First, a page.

By Robert Holman
DANVILLE, Ill. — Polesitter Jason Feger of Bloomington, Ill., outran a handful of Summernationals foes and bested a rugged race track to capture his 18th career UMP DIRTcar Summernationals victory Sunday night at Kickapoo Speedway near Danville, Ill. Feger beat runner-up Gordy Gundaker of St. Charles, Mo., by 2.37 seconds to collect a much-needed win worth $5,000.
Series points leader Bobby Pierce of Oakwood, Ill., chased the two across the line to finish third, while Bob Gardner of Washington, Ill., — the night’s overall fast qualifier — rallied from 21st to finish fourth after mechanical gremlins earlier in the night kept him from starting his heat race. Paul Stubber of West Bunbury, Australia, completed the top five for the best Summernationals finish of his career.
While Feger led all 40 laps en route to his win, he had to overcome a tricky racing surface to do so. An afternoon rain shower hampered track preparations and drivers had to adjust throughout the night as track officials frequently took breaks in the action to work on the track. And Feger was battling his own gremlins as well. He’s had a rough Summernationals thus far and the 2010 champion wanted to make sure he capitalized on his opportunity to start from the pole.
“It was definitely a little treacherous there, especially early,” said Feger. “The feature wasn’t terrible. It was definitely pretty choppy. Lapped traffic was pretty harry. Maybe the monkey is off our back. I feel like we’ve been chipping away at it. I feel like we’ve been pretty strong in the features. We just haven’t been able to win a heat race or get qualified. It’s a lot easier to start in the front than it is the back against these guys.”
Feger got a great jump at the start, beating Brent Larson of Lake Elmo, Wis., into the first turn before easing up the track as he chased the cushion. As he completed the first lap, Feger already had a .924-second lead over Larson, while Gundaker, Ryan Unzicker and Pierce followed closely behind.
“It was a long race. There was a lot of crate guys here and you can’t blame them,” added Feger. “They showed up trying to get some money. When the track’s like that, it makes it dangerous or not as good as it should be. But I can’t blame them for that. I just tried to be smart and smooth and get through the best I (could) and it worked out. (The cautions were) very nerve wrecking. Especially (because) I went with a harder tire and I knew there were some guys out there with softer tires.
“Yellow after yellow after yellow, I wasn’t wanting to see that. I’d get in a good rhythm and a yellow would come out. Luckily that guy on the last lap got it off the track and in the infield and they didn’t throw the yellow. It definitely was nerve wracking, especially with the luck we’ve been (having). I feel like you’re just giving everybody else more opportunities to get to the front and open yourself up for a slide job or a mistake or something, but it worked out tonight.”
The attrition-filled race was slowed by seven cautions. The yellow waved on lap one, seven, 10, 18, 21, 28 and 33. By the time the final yellow waved for Michael Brown’s spin in turn four, the field had been whittled down to just 10 cars. Brown pulled off the track, leaving just nine to finish the race. Only eight to those nine remained on the lead lap.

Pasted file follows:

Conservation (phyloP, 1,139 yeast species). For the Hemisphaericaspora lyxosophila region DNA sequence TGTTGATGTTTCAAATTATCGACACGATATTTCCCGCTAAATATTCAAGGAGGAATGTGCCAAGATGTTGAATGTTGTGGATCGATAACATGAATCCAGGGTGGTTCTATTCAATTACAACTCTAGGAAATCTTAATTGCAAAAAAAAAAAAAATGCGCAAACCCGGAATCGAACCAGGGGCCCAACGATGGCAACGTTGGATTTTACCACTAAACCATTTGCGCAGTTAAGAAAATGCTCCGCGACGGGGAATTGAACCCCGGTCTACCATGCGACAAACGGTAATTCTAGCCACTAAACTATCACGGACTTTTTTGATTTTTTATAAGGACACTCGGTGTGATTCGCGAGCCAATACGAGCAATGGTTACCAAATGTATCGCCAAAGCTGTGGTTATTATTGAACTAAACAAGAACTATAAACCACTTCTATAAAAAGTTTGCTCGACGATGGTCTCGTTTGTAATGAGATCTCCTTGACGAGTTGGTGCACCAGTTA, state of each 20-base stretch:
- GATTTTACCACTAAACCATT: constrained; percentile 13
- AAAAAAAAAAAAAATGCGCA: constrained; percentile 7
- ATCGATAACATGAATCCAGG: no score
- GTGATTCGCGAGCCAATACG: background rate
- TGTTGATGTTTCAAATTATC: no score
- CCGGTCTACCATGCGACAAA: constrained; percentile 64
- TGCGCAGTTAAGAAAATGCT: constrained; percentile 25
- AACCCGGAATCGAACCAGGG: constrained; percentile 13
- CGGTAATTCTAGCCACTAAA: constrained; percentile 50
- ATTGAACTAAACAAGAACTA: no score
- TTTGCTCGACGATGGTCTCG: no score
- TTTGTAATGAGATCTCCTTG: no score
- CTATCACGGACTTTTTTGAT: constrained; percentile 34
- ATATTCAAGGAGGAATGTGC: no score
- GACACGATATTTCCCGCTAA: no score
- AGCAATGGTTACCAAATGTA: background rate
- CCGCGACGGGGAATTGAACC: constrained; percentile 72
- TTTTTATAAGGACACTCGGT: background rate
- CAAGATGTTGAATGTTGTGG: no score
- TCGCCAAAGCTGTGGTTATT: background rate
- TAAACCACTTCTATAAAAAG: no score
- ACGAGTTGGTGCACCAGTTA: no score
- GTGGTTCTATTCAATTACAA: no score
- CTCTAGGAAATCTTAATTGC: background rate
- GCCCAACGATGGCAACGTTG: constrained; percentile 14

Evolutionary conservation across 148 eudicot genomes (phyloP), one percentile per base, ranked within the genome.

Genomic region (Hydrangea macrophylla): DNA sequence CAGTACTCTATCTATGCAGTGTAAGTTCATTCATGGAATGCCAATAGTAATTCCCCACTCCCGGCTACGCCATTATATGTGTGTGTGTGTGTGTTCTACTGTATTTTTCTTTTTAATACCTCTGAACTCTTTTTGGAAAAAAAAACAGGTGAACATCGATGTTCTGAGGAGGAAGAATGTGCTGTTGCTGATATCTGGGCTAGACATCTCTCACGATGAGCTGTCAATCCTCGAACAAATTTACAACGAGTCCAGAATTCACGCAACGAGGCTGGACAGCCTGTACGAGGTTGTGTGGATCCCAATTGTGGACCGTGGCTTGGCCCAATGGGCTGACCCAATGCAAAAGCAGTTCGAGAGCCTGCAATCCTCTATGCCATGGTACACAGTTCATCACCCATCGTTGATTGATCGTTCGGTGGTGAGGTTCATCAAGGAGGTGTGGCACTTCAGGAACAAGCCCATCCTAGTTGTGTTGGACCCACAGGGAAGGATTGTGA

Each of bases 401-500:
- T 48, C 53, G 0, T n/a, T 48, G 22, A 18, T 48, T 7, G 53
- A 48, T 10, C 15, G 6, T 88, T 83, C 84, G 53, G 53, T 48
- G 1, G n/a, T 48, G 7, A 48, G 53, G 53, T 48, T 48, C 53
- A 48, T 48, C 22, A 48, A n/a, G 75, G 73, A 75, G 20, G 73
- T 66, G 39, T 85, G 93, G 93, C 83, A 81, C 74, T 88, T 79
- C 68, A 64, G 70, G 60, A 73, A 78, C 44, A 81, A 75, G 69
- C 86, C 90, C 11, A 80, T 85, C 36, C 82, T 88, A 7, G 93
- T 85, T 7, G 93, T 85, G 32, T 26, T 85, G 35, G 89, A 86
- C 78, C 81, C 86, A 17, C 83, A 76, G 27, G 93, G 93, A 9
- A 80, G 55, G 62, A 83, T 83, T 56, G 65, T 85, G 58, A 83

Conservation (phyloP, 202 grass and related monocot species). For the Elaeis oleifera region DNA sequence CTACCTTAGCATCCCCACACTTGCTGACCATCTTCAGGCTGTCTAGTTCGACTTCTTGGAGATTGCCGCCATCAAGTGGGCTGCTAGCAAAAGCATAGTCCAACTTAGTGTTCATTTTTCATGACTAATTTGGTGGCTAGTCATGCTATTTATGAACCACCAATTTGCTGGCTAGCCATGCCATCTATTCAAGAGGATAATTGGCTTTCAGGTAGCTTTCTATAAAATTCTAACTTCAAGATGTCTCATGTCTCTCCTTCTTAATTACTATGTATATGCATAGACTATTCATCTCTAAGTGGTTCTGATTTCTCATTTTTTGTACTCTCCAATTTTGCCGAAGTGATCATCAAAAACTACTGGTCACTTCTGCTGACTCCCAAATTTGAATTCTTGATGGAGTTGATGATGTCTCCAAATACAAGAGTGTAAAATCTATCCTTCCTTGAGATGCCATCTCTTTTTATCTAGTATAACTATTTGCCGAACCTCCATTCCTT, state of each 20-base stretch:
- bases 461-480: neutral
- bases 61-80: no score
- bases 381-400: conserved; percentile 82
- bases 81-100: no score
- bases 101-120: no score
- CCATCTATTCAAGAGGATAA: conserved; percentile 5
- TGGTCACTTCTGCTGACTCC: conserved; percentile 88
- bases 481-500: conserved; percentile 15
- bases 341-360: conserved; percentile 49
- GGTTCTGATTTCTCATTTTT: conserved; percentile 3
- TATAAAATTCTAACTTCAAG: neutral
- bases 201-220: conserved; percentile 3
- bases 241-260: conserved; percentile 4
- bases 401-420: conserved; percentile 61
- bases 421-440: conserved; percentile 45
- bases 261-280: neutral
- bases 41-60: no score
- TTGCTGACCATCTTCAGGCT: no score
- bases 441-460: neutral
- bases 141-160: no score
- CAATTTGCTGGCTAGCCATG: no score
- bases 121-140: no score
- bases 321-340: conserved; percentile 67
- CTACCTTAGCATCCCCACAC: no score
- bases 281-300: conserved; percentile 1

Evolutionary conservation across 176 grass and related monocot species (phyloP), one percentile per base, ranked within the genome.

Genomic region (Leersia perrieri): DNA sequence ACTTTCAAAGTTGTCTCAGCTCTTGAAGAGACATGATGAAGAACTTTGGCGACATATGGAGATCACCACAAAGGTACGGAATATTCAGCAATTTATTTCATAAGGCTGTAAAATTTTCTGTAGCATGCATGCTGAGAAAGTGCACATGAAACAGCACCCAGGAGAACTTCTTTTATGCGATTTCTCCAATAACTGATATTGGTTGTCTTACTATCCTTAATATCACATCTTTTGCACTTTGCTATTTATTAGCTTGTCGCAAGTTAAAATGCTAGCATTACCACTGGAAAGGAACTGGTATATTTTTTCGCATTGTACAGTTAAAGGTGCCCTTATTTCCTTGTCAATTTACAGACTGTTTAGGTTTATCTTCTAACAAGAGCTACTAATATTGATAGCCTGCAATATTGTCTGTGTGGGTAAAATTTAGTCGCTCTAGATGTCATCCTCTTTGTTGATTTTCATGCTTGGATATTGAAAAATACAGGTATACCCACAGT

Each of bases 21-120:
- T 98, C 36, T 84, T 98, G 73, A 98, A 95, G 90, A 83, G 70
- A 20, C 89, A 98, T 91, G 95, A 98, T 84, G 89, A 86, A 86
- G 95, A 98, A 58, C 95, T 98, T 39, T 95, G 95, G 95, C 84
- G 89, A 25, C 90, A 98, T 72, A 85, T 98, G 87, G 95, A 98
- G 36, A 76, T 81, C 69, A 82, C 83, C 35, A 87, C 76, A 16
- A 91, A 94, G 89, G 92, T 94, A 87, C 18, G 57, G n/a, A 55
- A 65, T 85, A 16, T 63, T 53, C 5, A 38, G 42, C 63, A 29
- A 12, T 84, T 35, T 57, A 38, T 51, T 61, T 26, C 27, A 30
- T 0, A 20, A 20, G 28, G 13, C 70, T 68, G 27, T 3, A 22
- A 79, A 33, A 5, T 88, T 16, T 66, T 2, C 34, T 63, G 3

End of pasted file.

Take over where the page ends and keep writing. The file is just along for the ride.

Among troubles that bit frontrunners:
• Billy Moyer Jr. broke a shock bracket and slowed to bring out the the fourth caution on lap 18 giving up the fifth spot.
• Larson surrendered the second spot on lap 21 when he got turned around on the back stretch, apparently due to a suspension part failure.
• Unzicker had an oil-line problem forcing him out while the field paced the track during a lap-21 caution. He pitted to the infield where his crew pushed him out of the way. Unzicker said he didn’t think the problem hurt his motor.
“It’s always something on your mind at a racetrack like this,” Gundaker said. “You get to going around there and you’re bouncing and you’re running these motors as hard as they can go. It just shows something, that our maintenance is doing a good job. Our guys work so hard day in and day out and make sure we’ve got the best equipment on and we’re ready to go when we get to the racetrack.”
With a weekly points title on the line and the additional $2,000 bonus money up for grabs to the winner of Midwest Week, which was sponsored by Petroff Towing, Pierce, decided to be a bit more conservative. He was shuffled back to sixth by Moyer Jr. early in the race, but managed to stay in the hunt as drivers fell by the wayside.
“I thought it was gonna be a lot more rough,” said Pierce. “In the heat races there I moved up and I was bouncing like a basketball, so I was trying to take it easy. I was testing out the bottom and I stayed down there a little too long and that outside lane got going and went by me.
“This race for us was more about hanging on … staying in the points chase because heading into tonight this was the last race for the weekly points. I think I was like 35 (points) ahead of Gordy. If I would have broke the car and finished last and he would’ve ended up running top three like he did, then he could’ve beat me in the points. So I was just trying to take it easy. Then on that last caution I got up on the wheel a lot and tried to real ‘em down. There was just nowhere really to go besides the cushion. I’m just glad that we stayed out of trouble.”
FEATURE RESULTS: 1. Jason Feger; 2. Gordy Gundaker; 3. Bobby Pierce; 4. Bob Gardner; 5. Paul Stubber; 6. Jeff Riddell; 7. Dustin Nobbe; 8. Kenny Carmichael; 9. Josh McDaniel; 10. Michael Brown; 11. Brent Larson; 12. Ryan Unzicker; 13. Billy Moyer Jr. 14. Mike Staggs; 15. Marvin Burton; 16. Bob Franklin; 17. Devin Gilpin; 18. Eddie Martin; 19. Logan Moody; 20. Derrick Hufford; 21. Brandon Williams; 22. Jim Bailey.